Select Configurations at the lower right corner and click on "Plugins":

Android Studio starter screen

Install the "Flutter" official plugin, published by flutter.dev:

Flutter Plugin

You will be prompted to install the Dart plugin (Flutter's base programming language) before you proceed. Click 'Ok' and restart the Android Studio IDE.

The option to start a Flutter project should be visible now. Click on it, then select 'Flutter Application' and click on 'Next'.

You should be greeted by the project configuration screen. Configure your project's name, location, and description as you wish, and point the field "Flutter SDK" to /home/<your_user_name>/snap/flutter/common/flutter:

Flutter Project Config

In case the above path is not available, open a terminal and run:

flutter doctor -v

You should then be greeted with the starter project screen:

Flutter Project Starter

Almost done. Now you need to accept the Android licenses and double check your Flutter installation's ownership in order to avoid future surprise build errors due to resources denied for Android Studio.

Open up your terminal and run:

flutter doctor --android-licenses # accept Google's licenses, necessary to build the app
sudo chown -R $USER:$USER /home/$USER/snap/flutter # confirm you are the owner of local flutter

Now Android Studio is finally setup to run Flutter projects. Nice!

You should also enable the Desktop Entry for Android Studio. In your project screen, click on "Tools" then "Create Desktop Entry":

AS Desktop Entry

The Android Studio shortcut should be available from the "Activities" menu now.

How to Enable Hardware Virtualization for the Android Emulator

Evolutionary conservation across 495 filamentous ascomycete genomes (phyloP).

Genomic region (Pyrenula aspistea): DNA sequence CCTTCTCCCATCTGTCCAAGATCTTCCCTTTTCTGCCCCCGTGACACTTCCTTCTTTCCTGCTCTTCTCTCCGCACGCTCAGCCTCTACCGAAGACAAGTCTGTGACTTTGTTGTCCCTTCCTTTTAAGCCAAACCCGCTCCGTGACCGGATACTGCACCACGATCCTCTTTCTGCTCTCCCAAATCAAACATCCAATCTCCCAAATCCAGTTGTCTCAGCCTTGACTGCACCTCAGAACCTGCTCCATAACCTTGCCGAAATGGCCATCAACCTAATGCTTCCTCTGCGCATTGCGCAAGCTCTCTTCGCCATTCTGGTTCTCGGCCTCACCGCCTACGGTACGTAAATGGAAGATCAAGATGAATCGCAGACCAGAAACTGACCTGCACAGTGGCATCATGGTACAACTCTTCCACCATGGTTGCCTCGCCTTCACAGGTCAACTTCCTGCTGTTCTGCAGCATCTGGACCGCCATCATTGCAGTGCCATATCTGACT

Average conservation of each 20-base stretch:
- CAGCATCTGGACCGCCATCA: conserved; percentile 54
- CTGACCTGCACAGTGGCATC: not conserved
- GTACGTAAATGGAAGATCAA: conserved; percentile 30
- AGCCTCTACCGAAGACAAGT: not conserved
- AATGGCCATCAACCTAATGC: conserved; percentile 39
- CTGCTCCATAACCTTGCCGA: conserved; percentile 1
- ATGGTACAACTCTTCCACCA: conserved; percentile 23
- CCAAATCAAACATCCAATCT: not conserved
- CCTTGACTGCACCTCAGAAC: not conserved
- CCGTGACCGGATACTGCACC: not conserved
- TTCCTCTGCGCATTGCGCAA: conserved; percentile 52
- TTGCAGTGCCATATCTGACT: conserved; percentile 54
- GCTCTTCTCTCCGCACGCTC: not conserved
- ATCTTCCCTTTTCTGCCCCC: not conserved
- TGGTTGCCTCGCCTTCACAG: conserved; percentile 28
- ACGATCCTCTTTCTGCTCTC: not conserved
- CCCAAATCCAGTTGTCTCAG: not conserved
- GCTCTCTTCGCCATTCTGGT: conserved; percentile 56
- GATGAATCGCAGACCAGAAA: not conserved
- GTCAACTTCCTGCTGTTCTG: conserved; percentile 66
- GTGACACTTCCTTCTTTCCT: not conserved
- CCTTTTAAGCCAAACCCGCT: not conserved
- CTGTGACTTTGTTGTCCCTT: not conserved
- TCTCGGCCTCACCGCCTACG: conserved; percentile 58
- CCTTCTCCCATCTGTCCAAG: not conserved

In order to run the emulator, we must first set up your CPU's hardware virtualization capabilities.

Run kvm-ok in your terminal and your output should indicate whether you can use KVM acceleration or not. If you have an AMD or Intel CPU, most likely it can.

The Kernel Virtual Machine, in a nutshell, is a bridge between the kernel with virtual devices which allows a virtual device to emulate its own hardware directly from the host computer's hardware. You can take a look here for more detailed information.

Provided you are indeed able to use KVM acceleration, it is time to setup KVM and authorize the current user for it:

sudo apt update # update repositories
sudo apt install qemu-kvm libvirt-daemon-system libvirt-clients bridge-utils # base packages
sudo addgroup kvm && sudo addgroup libvirtd # create user authorization groups
sudo adduser $USER kvm && sudo adduser $USER libvirtd # add current user to auth groups
sudo virsh -c qemu:///system list # checks if virtualization is ok
# if everything went fine, your output will be something like:
#  Id    Name                           State

And restart your user session. In the computer, not only the terminal. Log off the system and then login or reboot the PC, I'll be waiting.

How to Use the Android Emulator to Test Apps

Now, open an Android Studio project and click on the 'AVD Manager' (Android Virtual Device) option located in the window's upper right corner:

AVD Manager

Click on the "Create Virtual Device" button and a window with a list of devices should pop up with the 'Phone' category preselected. I recommend that you pick a device with Play Store enabled just in case you might want to use it later inside your emulated device. Mine was the Nexus 5.

Click on the 'Next' button and a list of system images (Android OS Versions) should appear:

System Images

First, download your target image (by simply clicking on 'Download' right beside the Release Name), select a locally downloaded image, and click on 'Next'. It should only be highlighted after the image was successfully downloaded.

A window will then show up, offering you to customize your virtual device's properties such as screen orientation on startup, RAM usage, and so on. Tweak the device to your liking if you want, otherwise you can safely click on 'Finish'.

If everything goes well, you should now see your device listed at the Android Virtual Device Manager window:

AVD Manager List

Go back to your Android Studio project view. At the same line where the 'AVD Manager' button is located, there is a dropdown list of available devices just to the left of 'main.dart'. Select the emulator you have just set up and click the green 'play' button just to the right of 'main.dart'.